When I wrote the first edition of Presentation Zen back in 2007, I said that presentations are better when they are prepared and delivered in the spirit of truly wanting to make a difference and a belief in the power of sharing ideas. The secret to this spirit or approach is contribution. This is a key part of Presentation Zen. It's not about showing off. It's not about impressing. It's not about winning (or losing). I quoted the incredible Benjamin Zander who said this when speaking to a group of remarkably talented young musicians:
“This is the moment — this is the most important moment right now. Which is: We are about contribution. That’s what our job is. It’s not about impressing people. It’s not about getting the next job. It’s about contributing something.”
— Benjamin Zander
Contribution is key. This is what I always say. I harp on it constantly. It's the fundamental element to effective communication, collaboration, and learning. We would not have come as far as we have as a species if every time we learned something new we kept it to ourselves. Collective learning is what we are all about. When we inquire, explore, and discover, we want to share it. If not with the world, then at least with our in-group. When you share it—that is, when you explain what you learned through narrative—you reinforce your own understanding. When you share it you understand it even more deeply than before. But contribution is more than that, it just may be the secret to living a meaningful life as well.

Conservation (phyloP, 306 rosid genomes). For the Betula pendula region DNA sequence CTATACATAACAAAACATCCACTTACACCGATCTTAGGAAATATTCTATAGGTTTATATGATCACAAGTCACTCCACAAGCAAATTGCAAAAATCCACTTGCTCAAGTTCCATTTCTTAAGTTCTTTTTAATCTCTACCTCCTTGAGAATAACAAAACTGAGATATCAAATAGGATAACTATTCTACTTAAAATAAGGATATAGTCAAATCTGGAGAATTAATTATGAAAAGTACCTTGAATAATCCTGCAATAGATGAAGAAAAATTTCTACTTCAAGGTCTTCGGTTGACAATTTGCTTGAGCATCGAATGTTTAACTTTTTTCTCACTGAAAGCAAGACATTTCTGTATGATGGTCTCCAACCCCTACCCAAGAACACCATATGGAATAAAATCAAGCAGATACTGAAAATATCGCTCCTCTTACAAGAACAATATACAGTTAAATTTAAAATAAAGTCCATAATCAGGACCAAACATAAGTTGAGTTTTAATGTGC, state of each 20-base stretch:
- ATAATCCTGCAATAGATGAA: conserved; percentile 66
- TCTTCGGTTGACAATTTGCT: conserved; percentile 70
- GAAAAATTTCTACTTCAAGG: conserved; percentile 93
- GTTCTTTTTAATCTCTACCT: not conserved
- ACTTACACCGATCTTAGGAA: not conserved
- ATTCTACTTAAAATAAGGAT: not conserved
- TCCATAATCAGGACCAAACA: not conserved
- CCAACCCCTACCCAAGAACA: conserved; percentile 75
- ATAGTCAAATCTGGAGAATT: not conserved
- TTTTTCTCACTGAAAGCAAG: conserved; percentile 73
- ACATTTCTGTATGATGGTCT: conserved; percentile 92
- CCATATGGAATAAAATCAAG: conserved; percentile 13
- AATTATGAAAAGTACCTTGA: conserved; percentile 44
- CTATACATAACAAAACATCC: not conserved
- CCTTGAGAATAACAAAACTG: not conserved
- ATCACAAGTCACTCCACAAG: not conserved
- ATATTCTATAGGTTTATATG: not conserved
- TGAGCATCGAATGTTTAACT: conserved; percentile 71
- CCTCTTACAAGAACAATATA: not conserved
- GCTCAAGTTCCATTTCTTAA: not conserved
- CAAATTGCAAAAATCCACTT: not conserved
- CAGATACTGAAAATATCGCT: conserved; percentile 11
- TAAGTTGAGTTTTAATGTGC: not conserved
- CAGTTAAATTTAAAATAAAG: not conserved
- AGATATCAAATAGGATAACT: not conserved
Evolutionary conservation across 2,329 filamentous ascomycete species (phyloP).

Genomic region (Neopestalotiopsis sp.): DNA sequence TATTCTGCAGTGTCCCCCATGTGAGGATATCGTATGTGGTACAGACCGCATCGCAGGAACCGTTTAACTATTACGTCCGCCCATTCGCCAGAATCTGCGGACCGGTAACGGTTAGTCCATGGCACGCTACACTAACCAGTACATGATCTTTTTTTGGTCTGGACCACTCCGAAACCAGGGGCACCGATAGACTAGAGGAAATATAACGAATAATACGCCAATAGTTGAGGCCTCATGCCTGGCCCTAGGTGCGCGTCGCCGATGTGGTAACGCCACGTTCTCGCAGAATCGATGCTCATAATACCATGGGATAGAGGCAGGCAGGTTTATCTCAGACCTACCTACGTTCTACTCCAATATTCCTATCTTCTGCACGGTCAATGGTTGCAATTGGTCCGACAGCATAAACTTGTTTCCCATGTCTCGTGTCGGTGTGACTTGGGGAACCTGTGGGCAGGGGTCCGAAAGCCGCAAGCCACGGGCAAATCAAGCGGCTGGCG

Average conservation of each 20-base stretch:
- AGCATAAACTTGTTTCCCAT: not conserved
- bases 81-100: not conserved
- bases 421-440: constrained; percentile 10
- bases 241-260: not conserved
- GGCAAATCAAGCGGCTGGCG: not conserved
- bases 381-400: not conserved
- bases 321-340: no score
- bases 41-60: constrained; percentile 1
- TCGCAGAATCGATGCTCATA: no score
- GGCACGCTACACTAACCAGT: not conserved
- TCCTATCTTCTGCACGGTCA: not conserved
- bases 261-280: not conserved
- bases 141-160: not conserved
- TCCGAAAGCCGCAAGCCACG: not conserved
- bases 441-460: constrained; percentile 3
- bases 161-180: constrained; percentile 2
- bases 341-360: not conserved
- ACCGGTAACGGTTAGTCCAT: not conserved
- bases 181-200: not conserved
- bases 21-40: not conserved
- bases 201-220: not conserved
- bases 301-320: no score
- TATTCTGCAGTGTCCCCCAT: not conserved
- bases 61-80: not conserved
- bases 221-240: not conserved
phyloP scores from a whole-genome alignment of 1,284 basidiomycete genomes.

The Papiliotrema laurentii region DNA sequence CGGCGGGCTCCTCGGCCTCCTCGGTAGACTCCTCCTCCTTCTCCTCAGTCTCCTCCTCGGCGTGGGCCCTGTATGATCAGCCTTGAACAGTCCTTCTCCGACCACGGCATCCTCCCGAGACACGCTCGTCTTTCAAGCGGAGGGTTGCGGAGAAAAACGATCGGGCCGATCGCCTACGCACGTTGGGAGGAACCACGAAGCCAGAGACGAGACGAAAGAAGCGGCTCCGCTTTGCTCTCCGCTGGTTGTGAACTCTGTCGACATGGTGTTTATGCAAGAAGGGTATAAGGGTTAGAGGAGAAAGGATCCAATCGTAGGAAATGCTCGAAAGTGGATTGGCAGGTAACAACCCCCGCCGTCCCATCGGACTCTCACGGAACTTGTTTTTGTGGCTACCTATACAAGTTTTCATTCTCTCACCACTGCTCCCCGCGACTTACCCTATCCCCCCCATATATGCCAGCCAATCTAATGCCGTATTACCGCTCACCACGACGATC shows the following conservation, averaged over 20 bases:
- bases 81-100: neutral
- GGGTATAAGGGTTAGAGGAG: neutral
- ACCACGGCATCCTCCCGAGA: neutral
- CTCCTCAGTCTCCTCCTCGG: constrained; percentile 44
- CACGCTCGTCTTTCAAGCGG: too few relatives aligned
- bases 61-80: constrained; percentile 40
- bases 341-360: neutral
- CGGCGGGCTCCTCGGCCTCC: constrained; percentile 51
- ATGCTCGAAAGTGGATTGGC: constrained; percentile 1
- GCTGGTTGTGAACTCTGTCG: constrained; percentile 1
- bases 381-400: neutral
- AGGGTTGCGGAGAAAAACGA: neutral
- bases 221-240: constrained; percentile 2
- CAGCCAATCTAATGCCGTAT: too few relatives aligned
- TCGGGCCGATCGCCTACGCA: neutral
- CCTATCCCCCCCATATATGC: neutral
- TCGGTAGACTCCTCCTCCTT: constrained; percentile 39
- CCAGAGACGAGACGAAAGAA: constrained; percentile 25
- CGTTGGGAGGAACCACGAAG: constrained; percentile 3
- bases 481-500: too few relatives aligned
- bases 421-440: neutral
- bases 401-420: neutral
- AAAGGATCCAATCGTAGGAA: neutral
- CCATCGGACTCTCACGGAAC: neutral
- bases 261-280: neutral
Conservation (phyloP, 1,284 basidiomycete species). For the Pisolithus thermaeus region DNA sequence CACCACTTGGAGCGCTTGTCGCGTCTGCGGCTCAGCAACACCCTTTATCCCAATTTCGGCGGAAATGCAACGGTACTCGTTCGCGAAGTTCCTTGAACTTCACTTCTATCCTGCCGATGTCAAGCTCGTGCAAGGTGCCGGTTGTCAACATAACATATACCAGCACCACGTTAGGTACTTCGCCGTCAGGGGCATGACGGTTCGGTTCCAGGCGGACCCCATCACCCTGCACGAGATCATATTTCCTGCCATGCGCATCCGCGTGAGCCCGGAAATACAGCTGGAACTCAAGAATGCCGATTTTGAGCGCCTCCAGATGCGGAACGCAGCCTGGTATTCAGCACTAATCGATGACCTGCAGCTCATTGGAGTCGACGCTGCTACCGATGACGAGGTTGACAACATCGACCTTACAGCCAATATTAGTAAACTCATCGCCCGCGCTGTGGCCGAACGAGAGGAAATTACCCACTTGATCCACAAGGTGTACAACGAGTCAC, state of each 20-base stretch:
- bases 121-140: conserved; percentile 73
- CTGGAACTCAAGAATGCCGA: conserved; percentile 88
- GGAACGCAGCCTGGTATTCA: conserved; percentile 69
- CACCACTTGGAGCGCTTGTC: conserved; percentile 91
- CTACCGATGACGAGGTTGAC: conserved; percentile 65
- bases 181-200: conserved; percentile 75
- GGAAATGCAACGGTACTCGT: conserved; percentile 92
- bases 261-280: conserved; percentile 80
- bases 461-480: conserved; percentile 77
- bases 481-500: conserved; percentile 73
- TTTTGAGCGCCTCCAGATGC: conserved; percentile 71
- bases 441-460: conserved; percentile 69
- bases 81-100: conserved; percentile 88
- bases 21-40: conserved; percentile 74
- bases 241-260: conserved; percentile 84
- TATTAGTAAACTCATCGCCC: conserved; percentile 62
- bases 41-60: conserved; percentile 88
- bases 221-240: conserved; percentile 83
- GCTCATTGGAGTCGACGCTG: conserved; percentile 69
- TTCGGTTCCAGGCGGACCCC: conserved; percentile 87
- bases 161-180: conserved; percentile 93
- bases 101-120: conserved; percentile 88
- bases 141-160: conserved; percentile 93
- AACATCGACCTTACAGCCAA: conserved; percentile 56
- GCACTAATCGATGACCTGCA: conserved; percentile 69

It's a simple idea. Contribution is voluntary. It's not something that can be forced. Contribution is not about being a hero or becoming famous or receiving awards or impressing others. The world is filled with people who have ticked every one of those boxes but still feels empty. On the other hand, doing something that matters and allows us to make a small contribution day in and day out will give us meaning. It could be as simple as a sincere compliment that makes someone's day. Or working hard on a project that benefits the team. Or a student completing a presentation that actually engaged the audience and taught them something important.